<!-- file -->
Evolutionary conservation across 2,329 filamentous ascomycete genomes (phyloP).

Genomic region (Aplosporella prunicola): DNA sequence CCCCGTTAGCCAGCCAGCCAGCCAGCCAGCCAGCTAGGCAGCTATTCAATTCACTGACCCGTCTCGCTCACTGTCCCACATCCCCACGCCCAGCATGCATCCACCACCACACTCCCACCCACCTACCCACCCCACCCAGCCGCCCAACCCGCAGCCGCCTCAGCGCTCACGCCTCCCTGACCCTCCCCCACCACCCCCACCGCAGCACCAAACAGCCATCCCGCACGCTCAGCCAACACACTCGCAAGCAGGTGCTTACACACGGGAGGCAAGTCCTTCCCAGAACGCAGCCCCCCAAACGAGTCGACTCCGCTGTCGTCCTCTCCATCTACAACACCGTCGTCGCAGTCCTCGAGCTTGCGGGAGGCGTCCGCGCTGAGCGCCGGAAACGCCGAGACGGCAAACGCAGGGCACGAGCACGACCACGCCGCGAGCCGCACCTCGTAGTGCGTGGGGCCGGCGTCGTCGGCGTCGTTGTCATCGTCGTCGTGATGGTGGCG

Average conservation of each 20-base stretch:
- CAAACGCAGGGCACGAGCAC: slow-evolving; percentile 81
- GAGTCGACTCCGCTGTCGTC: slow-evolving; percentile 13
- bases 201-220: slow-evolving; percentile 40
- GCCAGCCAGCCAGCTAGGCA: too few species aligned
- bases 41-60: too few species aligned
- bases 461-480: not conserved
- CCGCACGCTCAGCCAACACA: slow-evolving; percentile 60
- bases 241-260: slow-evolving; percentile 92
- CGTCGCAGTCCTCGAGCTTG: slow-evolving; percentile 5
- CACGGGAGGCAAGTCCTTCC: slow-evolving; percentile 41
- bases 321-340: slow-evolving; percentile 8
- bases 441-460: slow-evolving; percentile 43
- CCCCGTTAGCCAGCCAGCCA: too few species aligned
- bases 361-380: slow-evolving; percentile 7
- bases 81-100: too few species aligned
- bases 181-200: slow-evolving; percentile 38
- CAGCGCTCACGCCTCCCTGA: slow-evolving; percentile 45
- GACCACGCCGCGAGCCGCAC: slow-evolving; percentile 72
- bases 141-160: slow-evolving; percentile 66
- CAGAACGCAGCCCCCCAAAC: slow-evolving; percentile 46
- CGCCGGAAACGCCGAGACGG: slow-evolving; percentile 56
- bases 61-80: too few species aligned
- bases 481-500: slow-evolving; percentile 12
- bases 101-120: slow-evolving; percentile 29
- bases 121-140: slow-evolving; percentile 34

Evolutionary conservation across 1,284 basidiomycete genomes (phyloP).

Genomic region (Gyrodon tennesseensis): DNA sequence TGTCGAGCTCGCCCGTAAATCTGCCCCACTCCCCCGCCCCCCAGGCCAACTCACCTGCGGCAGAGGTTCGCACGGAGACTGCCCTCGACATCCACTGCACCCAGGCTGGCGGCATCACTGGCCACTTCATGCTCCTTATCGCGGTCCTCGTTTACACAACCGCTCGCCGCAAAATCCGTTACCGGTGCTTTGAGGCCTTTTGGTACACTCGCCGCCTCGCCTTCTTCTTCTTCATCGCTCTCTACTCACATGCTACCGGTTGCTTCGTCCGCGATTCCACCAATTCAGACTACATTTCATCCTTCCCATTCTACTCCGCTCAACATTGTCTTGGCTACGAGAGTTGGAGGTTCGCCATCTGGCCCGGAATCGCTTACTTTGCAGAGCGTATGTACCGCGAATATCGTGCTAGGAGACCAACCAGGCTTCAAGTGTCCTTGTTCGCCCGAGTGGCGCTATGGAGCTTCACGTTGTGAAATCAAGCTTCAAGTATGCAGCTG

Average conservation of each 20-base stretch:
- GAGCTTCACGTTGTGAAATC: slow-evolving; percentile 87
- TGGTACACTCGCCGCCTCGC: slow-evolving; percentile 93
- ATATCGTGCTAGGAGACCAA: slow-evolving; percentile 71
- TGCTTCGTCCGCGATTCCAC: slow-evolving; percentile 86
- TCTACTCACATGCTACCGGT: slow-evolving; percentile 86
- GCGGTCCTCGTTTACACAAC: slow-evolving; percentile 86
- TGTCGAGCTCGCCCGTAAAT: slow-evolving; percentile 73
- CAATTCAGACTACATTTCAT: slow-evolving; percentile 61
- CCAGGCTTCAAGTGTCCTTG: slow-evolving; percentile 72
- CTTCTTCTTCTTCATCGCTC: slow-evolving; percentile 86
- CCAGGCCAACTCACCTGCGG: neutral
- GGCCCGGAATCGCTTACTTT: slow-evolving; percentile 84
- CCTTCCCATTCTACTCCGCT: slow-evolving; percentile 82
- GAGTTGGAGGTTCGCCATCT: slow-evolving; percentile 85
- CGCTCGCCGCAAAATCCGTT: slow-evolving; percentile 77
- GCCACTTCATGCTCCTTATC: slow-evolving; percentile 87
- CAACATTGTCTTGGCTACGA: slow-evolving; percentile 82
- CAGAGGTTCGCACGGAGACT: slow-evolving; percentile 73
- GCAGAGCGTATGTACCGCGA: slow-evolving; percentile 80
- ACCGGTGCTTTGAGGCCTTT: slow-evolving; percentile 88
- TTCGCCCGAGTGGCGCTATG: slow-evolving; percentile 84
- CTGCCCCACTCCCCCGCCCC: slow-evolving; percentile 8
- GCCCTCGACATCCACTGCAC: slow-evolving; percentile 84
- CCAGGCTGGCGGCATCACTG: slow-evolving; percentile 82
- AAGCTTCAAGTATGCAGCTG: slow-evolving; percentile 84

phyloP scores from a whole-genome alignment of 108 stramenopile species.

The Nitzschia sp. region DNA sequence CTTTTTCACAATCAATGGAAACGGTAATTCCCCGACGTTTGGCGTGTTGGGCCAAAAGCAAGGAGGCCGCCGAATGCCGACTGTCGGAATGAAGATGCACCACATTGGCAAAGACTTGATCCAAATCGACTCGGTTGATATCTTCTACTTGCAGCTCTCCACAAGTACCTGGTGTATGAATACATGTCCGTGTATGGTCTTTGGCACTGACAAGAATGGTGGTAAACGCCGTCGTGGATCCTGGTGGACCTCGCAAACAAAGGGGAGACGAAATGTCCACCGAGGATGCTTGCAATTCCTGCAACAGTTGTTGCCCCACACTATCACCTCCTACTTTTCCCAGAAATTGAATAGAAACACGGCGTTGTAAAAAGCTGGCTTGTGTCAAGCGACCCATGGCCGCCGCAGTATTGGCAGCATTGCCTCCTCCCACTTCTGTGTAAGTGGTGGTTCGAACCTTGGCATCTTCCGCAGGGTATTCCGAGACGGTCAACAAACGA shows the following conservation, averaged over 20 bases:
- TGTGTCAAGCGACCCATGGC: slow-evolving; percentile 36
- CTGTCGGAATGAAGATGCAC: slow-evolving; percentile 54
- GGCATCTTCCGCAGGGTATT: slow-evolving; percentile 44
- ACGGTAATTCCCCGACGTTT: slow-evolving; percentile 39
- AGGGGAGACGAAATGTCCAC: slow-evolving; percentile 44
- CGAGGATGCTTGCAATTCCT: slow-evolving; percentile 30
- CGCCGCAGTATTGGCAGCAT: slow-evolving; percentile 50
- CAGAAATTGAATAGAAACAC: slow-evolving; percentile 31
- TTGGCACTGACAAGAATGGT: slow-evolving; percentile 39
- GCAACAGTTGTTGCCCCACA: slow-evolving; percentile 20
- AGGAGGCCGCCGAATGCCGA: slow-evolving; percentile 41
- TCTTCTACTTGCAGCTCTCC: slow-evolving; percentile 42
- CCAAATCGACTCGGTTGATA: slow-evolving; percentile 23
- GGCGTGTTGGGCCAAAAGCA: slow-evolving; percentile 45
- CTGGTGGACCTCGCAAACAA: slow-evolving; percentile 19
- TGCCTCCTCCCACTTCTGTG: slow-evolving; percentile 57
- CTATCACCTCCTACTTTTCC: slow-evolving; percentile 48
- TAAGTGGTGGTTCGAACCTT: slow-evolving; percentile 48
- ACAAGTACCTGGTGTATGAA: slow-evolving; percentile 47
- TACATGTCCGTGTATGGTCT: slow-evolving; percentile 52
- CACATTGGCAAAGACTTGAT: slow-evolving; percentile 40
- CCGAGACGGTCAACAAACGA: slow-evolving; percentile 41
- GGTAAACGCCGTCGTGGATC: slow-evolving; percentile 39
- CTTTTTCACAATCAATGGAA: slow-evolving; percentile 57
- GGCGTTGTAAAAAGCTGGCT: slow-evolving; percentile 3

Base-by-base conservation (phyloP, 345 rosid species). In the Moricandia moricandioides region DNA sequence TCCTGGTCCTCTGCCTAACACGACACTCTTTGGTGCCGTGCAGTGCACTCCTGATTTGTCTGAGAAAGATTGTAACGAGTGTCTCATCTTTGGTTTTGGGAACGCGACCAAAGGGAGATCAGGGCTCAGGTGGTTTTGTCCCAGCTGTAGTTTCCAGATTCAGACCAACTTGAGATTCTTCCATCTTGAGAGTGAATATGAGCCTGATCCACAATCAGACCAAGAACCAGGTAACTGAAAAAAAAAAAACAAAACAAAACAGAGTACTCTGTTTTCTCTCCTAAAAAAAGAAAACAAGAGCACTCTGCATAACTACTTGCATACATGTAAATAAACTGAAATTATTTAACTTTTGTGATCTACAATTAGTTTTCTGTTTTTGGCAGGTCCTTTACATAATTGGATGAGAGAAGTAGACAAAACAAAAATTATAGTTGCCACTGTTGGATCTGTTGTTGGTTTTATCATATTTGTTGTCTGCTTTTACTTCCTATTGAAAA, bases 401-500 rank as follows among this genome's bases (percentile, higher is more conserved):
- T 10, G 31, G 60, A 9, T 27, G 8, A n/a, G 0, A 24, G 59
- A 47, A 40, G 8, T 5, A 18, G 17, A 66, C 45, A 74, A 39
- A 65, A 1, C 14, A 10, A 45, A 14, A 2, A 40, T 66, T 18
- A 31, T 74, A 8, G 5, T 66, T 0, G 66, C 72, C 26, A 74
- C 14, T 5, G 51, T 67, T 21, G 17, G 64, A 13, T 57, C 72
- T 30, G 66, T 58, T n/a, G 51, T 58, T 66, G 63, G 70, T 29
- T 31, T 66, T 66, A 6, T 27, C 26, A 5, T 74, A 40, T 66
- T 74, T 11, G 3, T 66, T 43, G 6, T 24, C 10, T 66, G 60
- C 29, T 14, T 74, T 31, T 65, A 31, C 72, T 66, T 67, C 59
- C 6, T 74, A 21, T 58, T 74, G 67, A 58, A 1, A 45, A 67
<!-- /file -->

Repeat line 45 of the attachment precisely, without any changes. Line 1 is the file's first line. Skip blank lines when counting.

- GAGTTGGAGGTTCGCCATCT: slow-evolving; percentile 85